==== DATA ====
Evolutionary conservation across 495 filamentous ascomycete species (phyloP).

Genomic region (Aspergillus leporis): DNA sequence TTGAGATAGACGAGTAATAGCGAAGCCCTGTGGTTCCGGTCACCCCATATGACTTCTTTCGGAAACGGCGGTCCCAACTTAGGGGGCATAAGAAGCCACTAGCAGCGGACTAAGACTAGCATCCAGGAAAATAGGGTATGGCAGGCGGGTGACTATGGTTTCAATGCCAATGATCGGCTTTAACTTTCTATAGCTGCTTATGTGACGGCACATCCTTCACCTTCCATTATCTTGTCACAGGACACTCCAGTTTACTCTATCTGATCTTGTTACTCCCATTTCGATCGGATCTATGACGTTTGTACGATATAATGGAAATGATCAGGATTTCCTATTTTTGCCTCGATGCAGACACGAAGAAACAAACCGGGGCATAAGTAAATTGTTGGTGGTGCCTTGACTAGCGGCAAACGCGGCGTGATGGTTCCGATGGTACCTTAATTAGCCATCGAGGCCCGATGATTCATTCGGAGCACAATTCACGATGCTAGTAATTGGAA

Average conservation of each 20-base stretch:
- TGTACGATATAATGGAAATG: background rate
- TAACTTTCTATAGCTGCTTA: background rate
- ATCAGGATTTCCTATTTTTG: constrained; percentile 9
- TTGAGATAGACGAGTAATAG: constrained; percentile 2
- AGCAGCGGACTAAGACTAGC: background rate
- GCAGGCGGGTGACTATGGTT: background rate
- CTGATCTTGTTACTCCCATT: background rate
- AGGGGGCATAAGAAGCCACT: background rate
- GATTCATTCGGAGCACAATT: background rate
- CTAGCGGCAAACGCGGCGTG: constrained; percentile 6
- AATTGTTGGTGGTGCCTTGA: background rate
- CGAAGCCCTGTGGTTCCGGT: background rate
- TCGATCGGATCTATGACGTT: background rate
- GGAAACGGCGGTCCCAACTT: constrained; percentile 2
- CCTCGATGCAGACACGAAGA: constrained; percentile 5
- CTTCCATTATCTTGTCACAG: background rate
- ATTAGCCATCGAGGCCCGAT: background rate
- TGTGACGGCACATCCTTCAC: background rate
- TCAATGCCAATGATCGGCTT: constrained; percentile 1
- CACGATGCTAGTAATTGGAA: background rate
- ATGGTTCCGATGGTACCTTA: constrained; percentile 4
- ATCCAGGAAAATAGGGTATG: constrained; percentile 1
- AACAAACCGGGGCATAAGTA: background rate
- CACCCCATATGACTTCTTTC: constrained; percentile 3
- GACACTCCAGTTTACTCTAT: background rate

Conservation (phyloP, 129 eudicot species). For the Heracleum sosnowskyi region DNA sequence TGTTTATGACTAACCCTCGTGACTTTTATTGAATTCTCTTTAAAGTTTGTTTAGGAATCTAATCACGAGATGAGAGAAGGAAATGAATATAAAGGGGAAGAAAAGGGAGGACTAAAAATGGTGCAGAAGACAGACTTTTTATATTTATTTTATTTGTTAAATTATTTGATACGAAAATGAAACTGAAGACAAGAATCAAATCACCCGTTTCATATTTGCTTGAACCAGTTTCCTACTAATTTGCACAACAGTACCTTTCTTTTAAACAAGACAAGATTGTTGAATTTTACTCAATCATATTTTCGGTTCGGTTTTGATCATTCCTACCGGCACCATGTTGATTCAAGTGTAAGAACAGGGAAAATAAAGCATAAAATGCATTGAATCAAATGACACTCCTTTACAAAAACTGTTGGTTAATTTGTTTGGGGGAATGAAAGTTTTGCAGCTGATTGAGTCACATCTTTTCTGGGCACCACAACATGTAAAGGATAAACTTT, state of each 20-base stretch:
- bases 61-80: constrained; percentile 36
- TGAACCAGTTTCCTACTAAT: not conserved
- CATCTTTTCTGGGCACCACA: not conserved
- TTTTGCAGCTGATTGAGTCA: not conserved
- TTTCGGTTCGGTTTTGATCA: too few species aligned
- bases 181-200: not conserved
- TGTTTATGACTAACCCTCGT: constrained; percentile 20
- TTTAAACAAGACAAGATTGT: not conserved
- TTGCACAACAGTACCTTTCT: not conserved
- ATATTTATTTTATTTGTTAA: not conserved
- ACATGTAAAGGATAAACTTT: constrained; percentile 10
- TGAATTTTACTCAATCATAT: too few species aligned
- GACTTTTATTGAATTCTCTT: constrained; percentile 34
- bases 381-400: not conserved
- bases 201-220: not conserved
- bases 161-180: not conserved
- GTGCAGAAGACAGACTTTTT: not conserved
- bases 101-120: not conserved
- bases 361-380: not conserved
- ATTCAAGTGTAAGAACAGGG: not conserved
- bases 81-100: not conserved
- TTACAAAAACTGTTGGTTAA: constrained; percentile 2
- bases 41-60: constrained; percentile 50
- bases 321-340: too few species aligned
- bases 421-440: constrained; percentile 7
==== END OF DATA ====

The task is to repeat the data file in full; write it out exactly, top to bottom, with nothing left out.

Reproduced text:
Evolutionary conservation across 495 filamentous ascomycete species (phyloP).

Genomic region (Aspergillus leporis): DNA sequence TTGAGATAGACGAGTAATAGCGAAGCCCTGTGGTTCCGGTCACCCCATATGACTTCTTTCGGAAACGGCGGTCCCAACTTAGGGGGCATAAGAAGCCACTAGCAGCGGACTAAGACTAGCATCCAGGAAAATAGGGTATGGCAGGCGGGTGACTATGGTTTCAATGCCAATGATCGGCTTTAACTTTCTATAGCTGCTTATGTGACGGCACATCCTTCACCTTCCATTATCTTGTCACAGGACACTCCAGTTTACTCTATCTGATCTTGTTACTCCCATTTCGATCGGATCTATGACGTTTGTACGATATAATGGAAATGATCAGGATTTCCTATTTTTGCCTCGATGCAGACACGAAGAAACAAACCGGGGCATAAGTAAATTGTTGGTGGTGCCTTGACTAGCGGCAAACGCGGCGTGATGGTTCCGATGGTACCTTAATTAGCCATCGAGGCCCGATGATTCATTCGGAGCACAATTCACGATGCTAGTAATTGGAA

Average conservation of each 20-base stretch:
- TGTACGATATAATGGAAATG: background rate
- TAACTTTCTATAGCTGCTTA: background rate
- ATCAGGATTTCCTATTTTTG: constrained; percentile 9
- TTGAGATAGACGAGTAATAG: constrained; percentile 2
- AGCAGCGGACTAAGACTAGC: background rate
- GCAGGCGGGTGACTATGGTT: background rate
- CTGATCTTGTTACTCCCATT: background rate
- AGGGGGCATAAGAAGCCACT: background rate
- GATTCATTCGGAGCACAATT: background rate
- CTAGCGGCAAACGCGGCGTG: constrained; percentile 6
- AATTGTTGGTGGTGCCTTGA: background rate
- CGAAGCCCTGTGGTTCCGGT: background rate
- TCGATCGGATCTATGACGTT: background rate
- GGAAACGGCGGTCCCAACTT: constrained; percentile 2
- CCTCGATGCAGACACGAAGA: constrained; percentile 5
- CTTCCATTATCTTGTCACAG: background rate
- ATTAGCCATCGAGGCCCGAT: background rate
- TGTGACGGCACATCCTTCAC: background rate
- TCAATGCCAATGATCGGCTT: constrained; percentile 1
- CACGATGCTAGTAATTGGAA: background rate
- ATGGTTCCGATGGTACCTTA: constrained; percentile 4
- ATCCAGGAAAATAGGGTATG: constrained; percentile 1
- AACAAACCGGGGCATAAGTA: background rate
- CACCCCATATGACTTCTTTC: constrained; percentile 3
- GACACTCCAGTTTACTCTAT: background rate

Conservation (phyloP, 129 eudicot species). For the Heracleum sosnowskyi region DNA sequence TGTTTATGACTAACCCTCGTGACTTTTATTGAATTCTCTTTAAAGTTTGTTTAGGAATCTAATCACGAGATGAGAGAAGGAAATGAATATAAAGGGGAAGAAAAGGGAGGACTAAAAATGGTGCAGAAGACAGACTTTTTATATTTATTTTATTTGTTAAATTATTTGATACGAAAATGAAACTGAAGACAAGAATCAAATCACCCGTTTCATATTTGCTTGAACCAGTTTCCTACTAATTTGCACAACAGTACCTTTCTTTTAAACAAGACAAGATTGTTGAATTTTACTCAATCATATTTTCGGTTCGGTTTTGATCATTCCTACCGGCACCATGTTGATTCAAGTGTAAGAACAGGGAAAATAAAGCATAAAATGCATTGAATCAAATGACACTCCTTTACAAAAACTGTTGGTTAATTTGTTTGGGGGAATGAAAGTTTTGCAGCTGATTGAGTCACATCTTTTCTGGGCACCACAACATGTAAAGGATAAACTTT, state of each 20-base stretch:
- bases 61-80: constrained; percentile 36
- TGAACCAGTTTCCTACTAAT: not conserved
- CATCTTTTCTGGGCACCACA: not conserved
- TTTTGCAGCTGATTGAGTCA: not conserved
- TTTCGGTTCGGTTTTGATCA: too few species aligned
- bases 181-200: not conserved
- TGTTTATGACTAACCCTCGT: constrained; percentile 20
- TTTAAACAAGACAAGATTGT: not conserved
- TTGCACAACAGTACCTTTCT: not conserved
- ATATTTATTTTATTTGTTAA: not conserved
- ACATGTAAAGGATAAACTTT: constrained; percentile 10
- TGAATTTTACTCAATCATAT: too few species aligned
- GACTTTTATTGAATTCTCTT: constrained; percentile 34
- bases 381-400: not conserved
- bases 201-220: not conserved
- bases 161-180: not conserved
- GTGCAGAAGACAGACTTTTT: not conserved
- bases 101-120: not conserved
- bases 361-380: not conserved
- ATTCAAGTGTAAGAACAGGG: not conserved
- bases 81-100: not conserved
- TTACAAAAACTGTTGGTTAA: constrained; percentile 2
- bases 41-60: constrained; percentile 50
- bases 321-340: too few species aligned
- bases 421-440: constrained; percentile 7